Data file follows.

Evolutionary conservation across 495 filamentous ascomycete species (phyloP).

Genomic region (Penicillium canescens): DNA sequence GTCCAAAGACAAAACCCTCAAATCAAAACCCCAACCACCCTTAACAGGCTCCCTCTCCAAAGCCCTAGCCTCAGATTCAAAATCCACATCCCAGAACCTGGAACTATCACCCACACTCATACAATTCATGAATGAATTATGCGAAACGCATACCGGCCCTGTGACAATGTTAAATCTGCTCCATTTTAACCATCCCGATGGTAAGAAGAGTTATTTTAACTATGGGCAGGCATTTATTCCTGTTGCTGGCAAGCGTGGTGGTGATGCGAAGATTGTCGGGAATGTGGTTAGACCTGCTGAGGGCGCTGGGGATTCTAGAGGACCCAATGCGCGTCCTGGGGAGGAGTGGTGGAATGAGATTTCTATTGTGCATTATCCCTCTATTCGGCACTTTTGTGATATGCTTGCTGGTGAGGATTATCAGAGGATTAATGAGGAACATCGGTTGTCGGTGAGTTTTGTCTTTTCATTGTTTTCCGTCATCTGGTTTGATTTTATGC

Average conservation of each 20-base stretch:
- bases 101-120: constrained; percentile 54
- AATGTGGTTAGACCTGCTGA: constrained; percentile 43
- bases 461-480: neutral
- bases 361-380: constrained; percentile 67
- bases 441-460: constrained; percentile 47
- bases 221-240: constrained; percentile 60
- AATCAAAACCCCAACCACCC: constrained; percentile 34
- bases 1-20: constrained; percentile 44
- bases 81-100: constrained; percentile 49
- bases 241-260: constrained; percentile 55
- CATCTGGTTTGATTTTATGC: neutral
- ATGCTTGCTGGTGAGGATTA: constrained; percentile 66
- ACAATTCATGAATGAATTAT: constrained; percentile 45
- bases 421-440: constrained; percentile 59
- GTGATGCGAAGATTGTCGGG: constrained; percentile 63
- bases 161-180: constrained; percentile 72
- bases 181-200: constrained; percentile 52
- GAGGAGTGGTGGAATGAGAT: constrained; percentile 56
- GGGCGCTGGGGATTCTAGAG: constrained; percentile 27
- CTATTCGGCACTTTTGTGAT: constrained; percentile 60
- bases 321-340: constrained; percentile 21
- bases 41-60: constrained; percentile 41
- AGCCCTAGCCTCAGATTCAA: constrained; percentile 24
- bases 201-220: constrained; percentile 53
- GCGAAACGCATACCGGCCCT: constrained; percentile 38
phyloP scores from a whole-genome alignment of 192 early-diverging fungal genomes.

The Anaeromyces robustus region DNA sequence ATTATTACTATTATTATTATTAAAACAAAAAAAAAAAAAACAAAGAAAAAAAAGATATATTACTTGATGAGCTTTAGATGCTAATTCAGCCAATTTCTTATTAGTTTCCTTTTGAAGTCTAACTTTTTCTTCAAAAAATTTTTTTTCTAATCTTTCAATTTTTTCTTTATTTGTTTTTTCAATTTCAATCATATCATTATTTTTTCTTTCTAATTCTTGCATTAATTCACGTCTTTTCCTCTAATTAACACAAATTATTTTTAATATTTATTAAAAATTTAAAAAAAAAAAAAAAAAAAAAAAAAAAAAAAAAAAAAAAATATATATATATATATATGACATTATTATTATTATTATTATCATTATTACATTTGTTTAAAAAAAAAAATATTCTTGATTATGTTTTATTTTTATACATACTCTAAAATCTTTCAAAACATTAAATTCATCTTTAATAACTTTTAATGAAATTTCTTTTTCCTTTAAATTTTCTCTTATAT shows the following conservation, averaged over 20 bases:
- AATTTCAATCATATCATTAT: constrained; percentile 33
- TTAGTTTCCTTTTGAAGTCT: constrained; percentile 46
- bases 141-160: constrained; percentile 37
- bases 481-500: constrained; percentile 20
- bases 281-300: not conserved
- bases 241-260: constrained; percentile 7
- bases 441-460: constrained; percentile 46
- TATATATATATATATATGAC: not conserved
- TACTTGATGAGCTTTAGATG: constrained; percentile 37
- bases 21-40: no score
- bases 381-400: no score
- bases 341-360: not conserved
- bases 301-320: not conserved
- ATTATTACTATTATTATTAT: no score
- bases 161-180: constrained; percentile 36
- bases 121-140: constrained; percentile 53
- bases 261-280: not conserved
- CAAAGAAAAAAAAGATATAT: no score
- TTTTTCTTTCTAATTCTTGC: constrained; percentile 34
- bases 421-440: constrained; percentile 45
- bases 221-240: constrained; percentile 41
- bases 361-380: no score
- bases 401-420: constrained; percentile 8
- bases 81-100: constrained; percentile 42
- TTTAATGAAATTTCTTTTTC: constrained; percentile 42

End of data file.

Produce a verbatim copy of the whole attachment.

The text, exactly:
Evolutionary conservation across 495 filamentous ascomycete species (phyloP).

Genomic region (Penicillium canescens): DNA sequence GTCCAAAGACAAAACCCTCAAATCAAAACCCCAACCACCCTTAACAGGCTCCCTCTCCAAAGCCCTAGCCTCAGATTCAAAATCCACATCCCAGAACCTGGAACTATCACCCACACTCATACAATTCATGAATGAATTATGCGAAACGCATACCGGCCCTGTGACAATGTTAAATCTGCTCCATTTTAACCATCCCGATGGTAAGAAGAGTTATTTTAACTATGGGCAGGCATTTATTCCTGTTGCTGGCAAGCGTGGTGGTGATGCGAAGATTGTCGGGAATGTGGTTAGACCTGCTGAGGGCGCTGGGGATTCTAGAGGACCCAATGCGCGTCCTGGGGAGGAGTGGTGGAATGAGATTTCTATTGTGCATTATCCCTCTATTCGGCACTTTTGTGATATGCTTGCTGGTGAGGATTATCAGAGGATTAATGAGGAACATCGGTTGTCGGTGAGTTTTGTCTTTTCATTGTTTTCCGTCATCTGGTTTGATTTTATGC

Average conservation of each 20-base stretch:
- bases 101-120: constrained; percentile 54
- AATGTGGTTAGACCTGCTGA: constrained; percentile 43
- bases 461-480: neutral
- bases 361-380: constrained; percentile 67
- bases 441-460: constrained; percentile 47
- bases 221-240: constrained; percentile 60
- AATCAAAACCCCAACCACCC: constrained; percentile 34
- bases 1-20: constrained; percentile 44
- bases 81-100: constrained; percentile 49
- bases 241-260: constrained; percentile 55
- CATCTGGTTTGATTTTATGC: neutral
- ATGCTTGCTGGTGAGGATTA: constrained; percentile 66
- ACAATTCATGAATGAATTAT: constrained; percentile 45
- bases 421-440: constrained; percentile 59
- GTGATGCGAAGATTGTCGGG: constrained; percentile 63
- bases 161-180: constrained; percentile 72
- bases 181-200: constrained; percentile 52
- GAGGAGTGGTGGAATGAGAT: constrained; percentile 56
- GGGCGCTGGGGATTCTAGAG: constrained; percentile 27
- CTATTCGGCACTTTTGTGAT: constrained; percentile 60
- bases 321-340: constrained; percentile 21
- bases 41-60: constrained; percentile 41
- AGCCCTAGCCTCAGATTCAA: constrained; percentile 24
- bases 201-220: constrained; percentile 53
- GCGAAACGCATACCGGCCCT: constrained; percentile 38
phyloP scores from a whole-genome alignment of 192 early-diverging fungal genomes.

The Anaeromyces robustus region DNA sequence ATTATTACTATTATTATTATTAAAACAAAAAAAAAAAAAACAAAGAAAAAAAAGATATATTACTTGATGAGCTTTAGATGCTAATTCAGCCAATTTCTTATTAGTTTCCTTTTGAAGTCTAACTTTTTCTTCAAAAAATTTTTTTTCTAATCTTTCAATTTTTTCTTTATTTGTTTTTTCAATTTCAATCATATCATTATTTTTTCTTTCTAATTCTTGCATTAATTCACGTCTTTTCCTCTAATTAACACAAATTATTTTTAATATTTATTAAAAATTTAAAAAAAAAAAAAAAAAAAAAAAAAAAAAAAAAAAAAAAATATATATATATATATATGACATTATTATTATTATTATTATCATTATTACATTTGTTTAAAAAAAAAAATATTCTTGATTATGTTTTATTTTTATACATACTCTAAAATCTTTCAAAACATTAAATTCATCTTTAATAACTTTTAATGAAATTTCTTTTTCCTTTAAATTTTCTCTTATAT shows the following conservation, averaged over 20 bases:
- AATTTCAATCATATCATTAT: constrained; percentile 33
- TTAGTTTCCTTTTGAAGTCT: constrained; percentile 46
- bases 141-160: constrained; percentile 37
- bases 481-500: constrained; percentile 20
- bases 281-300: not conserved
- bases 241-260: constrained; percentile 7
- bases 441-460: constrained; percentile 46
- TATATATATATATATATGAC: not conserved
- TACTTGATGAGCTTTAGATG: constrained; percentile 37
- bases 21-40: no score
- bases 381-400: no score
- bases 341-360: not conserved
- bases 301-320: not conserved
- ATTATTACTATTATTATTAT: no score
- bases 161-180: constrained; percentile 36
- bases 121-140: constrained; percentile 53
- bases 261-280: not conserved
- CAAAGAAAAAAAAGATATAT: no score
- TTTTTCTTTCTAATTCTTGC: constrained; percentile 34
- bases 421-440: constrained; percentile 45
- bases 221-240: constrained; percentile 41
- bases 361-380: no score
- bases 401-420: constrained; percentile 8
- bases 81-100: constrained; percentile 42
- TTTAATGAAATTTCTTTTTC: constrained; percentile 42